Heteroatom activation of adjacent C-H bonds29 has made possible the construction of b-lactam derivatives from diazoacetoacetamides (eq 8)30 and of b-lactones from selected diazomalonates.31 With N-benzyl derivatives, the presence or absence of an acyl group uniquely defines the course of the catalytic reaction (eq 9; R = t-Bu; S = H, Me, OMe, Br).32 Both electronic and conformational (steric) effects are responsible for the selectivity in these reactions.

Intermolecular variants of carbon-hydrogen insertion reactions are generally of limited value because of lower reactivity and selectivity.1 Insertion into vinylic or alkynic C-H bonds is not competitive with cyclopropanation or cyclopropenation under ordinary circumstances. The so-called allylic C-H insertion reaction, commonly observed in copper-catalyzed reactions of diazomalonates or b-diazo-a-keto esters,33 is not common with Rh2(OAc)4 catalysis.14b

In contrast to the paucity of examples for C-H insertion into vinylic or alkynic C-H bonds, intramolecular insertion into aromatic C-H bonds is well documented.1 These reactions are most pronounced when the aromatic ring is activated for substitution by oxygen34 or nitrogen35 (e.g. eqs 10 and 11),34,35a and they are more suitably described as aromatic substitution reactions than as C-H insertion reactions. Aryl-substituted diazo ketones,36 diazoacetates,34 diazoacetoacetates,34 and their corresponding amide derivatives35 are all effective. The formation of a five-membered ring is preferred, but, with suitable structural demands in the diazo carbonyl reactant, six-membered ring formation occurs.37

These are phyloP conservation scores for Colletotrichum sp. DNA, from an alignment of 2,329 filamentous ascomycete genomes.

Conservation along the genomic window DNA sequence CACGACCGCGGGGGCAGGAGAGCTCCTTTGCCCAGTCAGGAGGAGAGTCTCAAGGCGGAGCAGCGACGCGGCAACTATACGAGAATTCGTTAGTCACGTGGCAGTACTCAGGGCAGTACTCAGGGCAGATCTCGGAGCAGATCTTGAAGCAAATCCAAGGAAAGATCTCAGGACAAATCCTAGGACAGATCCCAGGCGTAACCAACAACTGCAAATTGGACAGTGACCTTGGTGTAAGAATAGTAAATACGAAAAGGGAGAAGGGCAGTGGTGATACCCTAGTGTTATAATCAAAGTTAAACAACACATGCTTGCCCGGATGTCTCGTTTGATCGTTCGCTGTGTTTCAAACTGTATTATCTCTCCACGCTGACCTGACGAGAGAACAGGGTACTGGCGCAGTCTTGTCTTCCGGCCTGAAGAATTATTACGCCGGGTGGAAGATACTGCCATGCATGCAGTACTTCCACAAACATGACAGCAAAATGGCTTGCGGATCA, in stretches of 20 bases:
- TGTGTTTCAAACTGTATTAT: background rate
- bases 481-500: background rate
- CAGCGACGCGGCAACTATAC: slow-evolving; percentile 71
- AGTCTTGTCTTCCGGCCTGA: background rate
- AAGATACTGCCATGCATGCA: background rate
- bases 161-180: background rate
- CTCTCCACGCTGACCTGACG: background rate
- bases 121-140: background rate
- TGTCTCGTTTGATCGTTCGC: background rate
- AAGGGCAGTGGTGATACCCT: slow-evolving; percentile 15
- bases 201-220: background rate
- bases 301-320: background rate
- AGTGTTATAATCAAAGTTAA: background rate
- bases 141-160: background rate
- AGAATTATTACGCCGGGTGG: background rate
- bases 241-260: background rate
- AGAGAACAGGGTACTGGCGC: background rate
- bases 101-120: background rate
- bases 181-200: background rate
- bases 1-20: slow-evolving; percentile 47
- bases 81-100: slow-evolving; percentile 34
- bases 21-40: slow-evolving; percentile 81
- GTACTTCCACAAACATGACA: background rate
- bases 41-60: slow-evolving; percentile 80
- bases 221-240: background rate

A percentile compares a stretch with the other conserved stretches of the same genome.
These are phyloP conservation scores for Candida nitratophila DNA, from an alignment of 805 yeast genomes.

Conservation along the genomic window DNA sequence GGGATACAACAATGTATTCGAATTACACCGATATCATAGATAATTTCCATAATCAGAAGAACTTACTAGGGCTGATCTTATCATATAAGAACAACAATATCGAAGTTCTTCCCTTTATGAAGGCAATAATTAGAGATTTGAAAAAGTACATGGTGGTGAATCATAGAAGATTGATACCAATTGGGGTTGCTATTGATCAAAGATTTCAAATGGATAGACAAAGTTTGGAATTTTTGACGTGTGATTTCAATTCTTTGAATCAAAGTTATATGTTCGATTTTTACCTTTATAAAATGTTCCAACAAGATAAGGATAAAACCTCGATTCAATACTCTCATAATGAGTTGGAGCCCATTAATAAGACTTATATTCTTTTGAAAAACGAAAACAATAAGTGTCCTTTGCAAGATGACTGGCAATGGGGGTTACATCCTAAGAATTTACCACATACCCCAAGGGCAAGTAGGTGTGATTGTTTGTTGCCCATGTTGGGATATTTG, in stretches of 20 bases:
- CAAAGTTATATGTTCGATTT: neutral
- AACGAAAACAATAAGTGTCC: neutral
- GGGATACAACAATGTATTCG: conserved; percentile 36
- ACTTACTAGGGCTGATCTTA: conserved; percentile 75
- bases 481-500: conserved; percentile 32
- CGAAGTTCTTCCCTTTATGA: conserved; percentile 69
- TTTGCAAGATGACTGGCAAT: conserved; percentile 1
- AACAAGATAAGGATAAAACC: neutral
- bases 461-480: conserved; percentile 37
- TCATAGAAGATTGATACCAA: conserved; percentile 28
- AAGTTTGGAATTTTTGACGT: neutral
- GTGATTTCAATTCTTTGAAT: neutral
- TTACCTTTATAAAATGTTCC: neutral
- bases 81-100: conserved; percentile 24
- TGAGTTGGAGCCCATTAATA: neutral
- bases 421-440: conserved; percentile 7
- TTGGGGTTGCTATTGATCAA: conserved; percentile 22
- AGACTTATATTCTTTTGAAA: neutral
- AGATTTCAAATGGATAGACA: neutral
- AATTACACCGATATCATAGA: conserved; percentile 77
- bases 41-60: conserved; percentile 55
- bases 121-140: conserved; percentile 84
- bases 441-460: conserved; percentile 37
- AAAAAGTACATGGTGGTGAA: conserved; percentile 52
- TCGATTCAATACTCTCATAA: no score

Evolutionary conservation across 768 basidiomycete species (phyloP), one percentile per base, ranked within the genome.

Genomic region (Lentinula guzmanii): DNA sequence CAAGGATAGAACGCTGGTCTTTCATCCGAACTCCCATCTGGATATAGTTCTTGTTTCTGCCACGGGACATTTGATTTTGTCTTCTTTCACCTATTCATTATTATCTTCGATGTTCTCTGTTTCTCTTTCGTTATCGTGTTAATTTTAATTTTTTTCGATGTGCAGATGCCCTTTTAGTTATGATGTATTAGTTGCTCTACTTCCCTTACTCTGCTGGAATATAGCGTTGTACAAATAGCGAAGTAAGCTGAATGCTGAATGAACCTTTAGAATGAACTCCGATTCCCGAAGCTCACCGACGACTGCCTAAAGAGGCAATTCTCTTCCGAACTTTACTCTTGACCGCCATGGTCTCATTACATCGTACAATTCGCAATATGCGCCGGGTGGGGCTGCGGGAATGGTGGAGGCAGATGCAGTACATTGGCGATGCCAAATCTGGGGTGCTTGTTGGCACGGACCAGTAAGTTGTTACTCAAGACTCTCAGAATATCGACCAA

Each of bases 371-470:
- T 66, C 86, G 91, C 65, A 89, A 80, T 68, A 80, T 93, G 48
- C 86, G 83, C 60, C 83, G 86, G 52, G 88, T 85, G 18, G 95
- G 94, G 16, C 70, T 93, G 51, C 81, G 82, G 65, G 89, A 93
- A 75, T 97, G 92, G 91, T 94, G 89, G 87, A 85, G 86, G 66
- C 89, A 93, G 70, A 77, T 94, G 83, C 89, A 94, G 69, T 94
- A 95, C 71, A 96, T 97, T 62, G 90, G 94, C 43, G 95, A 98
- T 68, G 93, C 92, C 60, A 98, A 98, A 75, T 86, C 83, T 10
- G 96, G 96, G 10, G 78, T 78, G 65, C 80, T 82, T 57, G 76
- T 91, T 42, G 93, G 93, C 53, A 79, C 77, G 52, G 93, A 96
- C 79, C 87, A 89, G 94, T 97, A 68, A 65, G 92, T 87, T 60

Heteroatom-Hydrogen Insertion.

One of the most important applications of metal carbene chemistry has been in the syntheses of penems, exemplified in eq 12, which is key step in the total synthesis of the carbapenem thienamycin.38 This reaction has become the method of choice for the synthesis of bicyclic b-lactams from 2-azetidinones substituted through the 4-position to a diazocarbonyl group.39